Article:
How to Bathe a Rat

Rats are very cat-like in that they’re meticulous self-groomers. Rats are extremely clean animals, but every once in a while, a bath is in order!

Bathing will remove some of the oily, yellow build-up that accumulates on a male rat’s back. An every-other-week bath with a medicated shampoo that contains benzoyl peroxide — like Vet Solutions’ BPO-3 shampoo — will help prevent hairless rats from getting cysts and pimples. It’s also essential to bathe rats who are elderly and experiencing a degree of hind-limb paralysis.

Bath time can be extremely frightening for your pet and you risk getting a nasty nip or bite if you go about it improperly!

Materials for Giving a Bath to Your Rat

You’ll need the following items to bathe your rat:

  • Soft-bristle toothbrush
  • Dish soap
  • Kitten shampoo
  • Warm water
  • Large cup
  • Large mixing bowl -or- medium Rubbermaid tub
  • Three hand towels
  • Q-tips
  • A second person who can serve as a helper

Steps for Bathing a Rat

Prepare the rat’s bath tub by filling the large mixing bowl or Rubbermaid tub with an inch and a half to two inches of warm water. Alternatively, you can use your bathtub or sink.

We must avoid placing the rat under a stream of running water, as this is a terrifying experience for the rat — an experience that’s apt to end with a bite! (See my related article on all the reasons why you must avoid putting your rat under the faucet!) Instead, place the rat in the tub of warm water and use a cup or your hand to wet him down.

Apply the kitten shampoo and work it into a lather. If you have a male rat who has yellow, oily build-up on his back, apply a bit of dish soap onto a soft-bristle toothbrush and brush his back (brush in the direction of the fur growth — from the head toward the tail.) The toothbrush is also handy for cleaning the rat’s tail and removing the dead skin “scales” that tend to develop. I prefer to use an old toothbrush that’s well-worn; the bristles are softer.

Once you’ve shampooed your rat, use the cup pour water over his or her body, to remove the suds. Then, remove the rat from the tub, wrap her in a towel and hand her to a friend.

Dump out the soapy water and refill it with clean, warm water. Return the rat to the water and rinse her. Then, wrap her in a fresh towel, hand her to a friend and repeat the process one more time to ensure that all the shampoo is removed. If the soap remains on the rat’s skin, it will cause intense itching; this can lead to scratches which can become infected.

If your rat is paralyzed, you must hold him throughout the process to prevent drowning. Never, ever leave your rat unattended during a bath!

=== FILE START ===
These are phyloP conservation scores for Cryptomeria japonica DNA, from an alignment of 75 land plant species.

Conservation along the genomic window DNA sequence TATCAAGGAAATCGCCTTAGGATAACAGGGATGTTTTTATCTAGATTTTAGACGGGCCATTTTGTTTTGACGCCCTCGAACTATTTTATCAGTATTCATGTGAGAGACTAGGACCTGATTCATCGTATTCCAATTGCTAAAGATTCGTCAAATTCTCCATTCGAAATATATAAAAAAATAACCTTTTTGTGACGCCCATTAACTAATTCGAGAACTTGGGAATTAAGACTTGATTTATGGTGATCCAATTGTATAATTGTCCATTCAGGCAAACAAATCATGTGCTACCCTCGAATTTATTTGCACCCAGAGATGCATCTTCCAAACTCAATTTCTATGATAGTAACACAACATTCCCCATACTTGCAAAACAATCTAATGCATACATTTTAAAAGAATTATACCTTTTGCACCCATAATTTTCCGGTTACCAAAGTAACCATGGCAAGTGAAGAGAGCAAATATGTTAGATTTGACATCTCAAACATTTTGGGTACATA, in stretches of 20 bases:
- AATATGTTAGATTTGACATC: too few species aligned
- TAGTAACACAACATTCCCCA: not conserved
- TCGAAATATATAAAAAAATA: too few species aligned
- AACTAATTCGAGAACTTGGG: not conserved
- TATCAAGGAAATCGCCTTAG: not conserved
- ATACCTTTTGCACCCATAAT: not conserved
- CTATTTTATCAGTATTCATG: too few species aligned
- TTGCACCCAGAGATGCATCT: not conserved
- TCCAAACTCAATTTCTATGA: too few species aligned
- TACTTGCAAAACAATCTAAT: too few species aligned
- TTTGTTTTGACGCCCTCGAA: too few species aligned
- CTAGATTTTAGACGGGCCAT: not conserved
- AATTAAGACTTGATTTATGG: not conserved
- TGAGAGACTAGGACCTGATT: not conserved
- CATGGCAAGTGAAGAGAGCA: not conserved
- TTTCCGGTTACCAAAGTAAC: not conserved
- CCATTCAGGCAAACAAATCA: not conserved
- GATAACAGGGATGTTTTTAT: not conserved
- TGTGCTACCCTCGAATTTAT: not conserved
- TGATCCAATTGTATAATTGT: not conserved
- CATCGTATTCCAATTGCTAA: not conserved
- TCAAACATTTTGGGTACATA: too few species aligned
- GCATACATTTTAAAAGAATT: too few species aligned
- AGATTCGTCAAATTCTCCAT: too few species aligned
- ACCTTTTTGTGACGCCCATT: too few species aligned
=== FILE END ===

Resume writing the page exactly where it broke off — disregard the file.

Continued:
If you’re going to use a toothbrush during the bath, it’s helpful to get the rat accustomed to the toothbrush in advance. Use it to brush the rat as you would brush a dog or cat. Many pets enjoy it!

Use extreme caution to avoid getting dish soap in the rat’s eyes.

When the bath is over, use a Q-tip to dry the inner portion of the pet’s ears. The Q-tip will be too large to fit into the ear canal (which is a good thing! You risk injuring your pet if you put a Q-tip inside the ear canal, particularly if she moves suddenly!); it will just serve to dry the area around the opening to the ear canal.

Once you’re done bathing your rattie, spend some time cuddling! They really enjoy cuddling up in a towel on your lap. In addition to some love and attention, consider offering a treat too! This shows your pet that good things come after a bath!

The Importance of Bathing Elderly Rats and Preventing Dry Skin

Elderly paralyzed rats require regular bathing, as they are more prone to getting urine or feces on their skin and tail. Feces can cause skin infections, particularly on the rat’s feet. If urine is left on the pet’s fur and skin, he is apt to get a painful skin rash called urine scald. Over time, this will progress to a skin infection and/or an open sore, so it’s important to keep your pet clean!

We had a rat who was completely paralyzed for a period of approximately five months. We cleaned his cage at least twice per day and we checked to ensure that he was urine-free and feces-free twice daily (and bathed him as needed). He never, ever developed a skin infection, sore or urine scald — very common ailments affecting older rats. And unfortunately, these skin problems can really have a negative impact on the pet’s quality of life.

If you need to bathe your rat on a frequent basis (more than once a week), he will need a supplement to prevent his skin from getting dried out.

Combat dry skin by soaking a three or four crouton-sized pieces of bread in olive oil. Feed these to your rat daily to keep his skin moisturized. You can also rub a small amount of oil directly onto his skin (on his belly area, and other hair-free regions, like the tail.)

Check out our rat care articles, including one article with information on the causes and symptoms of hind-limb paralysis, along with tips for caring for an elderly, paralyzed rattie.

Photo Source: Kai Kuusik-Greenbaum on

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Mia Carter is a professional journalist and animal lover. Her furry family members include 6 dogs and 12 cats. She is also a feral cat colony caretaker. Carter specializes in pet training and special needs pet care. All of her animals have special needs such as paralysis, blindness, deafness and FIV, just to name a few. She also serves as a pet foster parent and she actively rehabilitates and rescues local strays and feral kittens.

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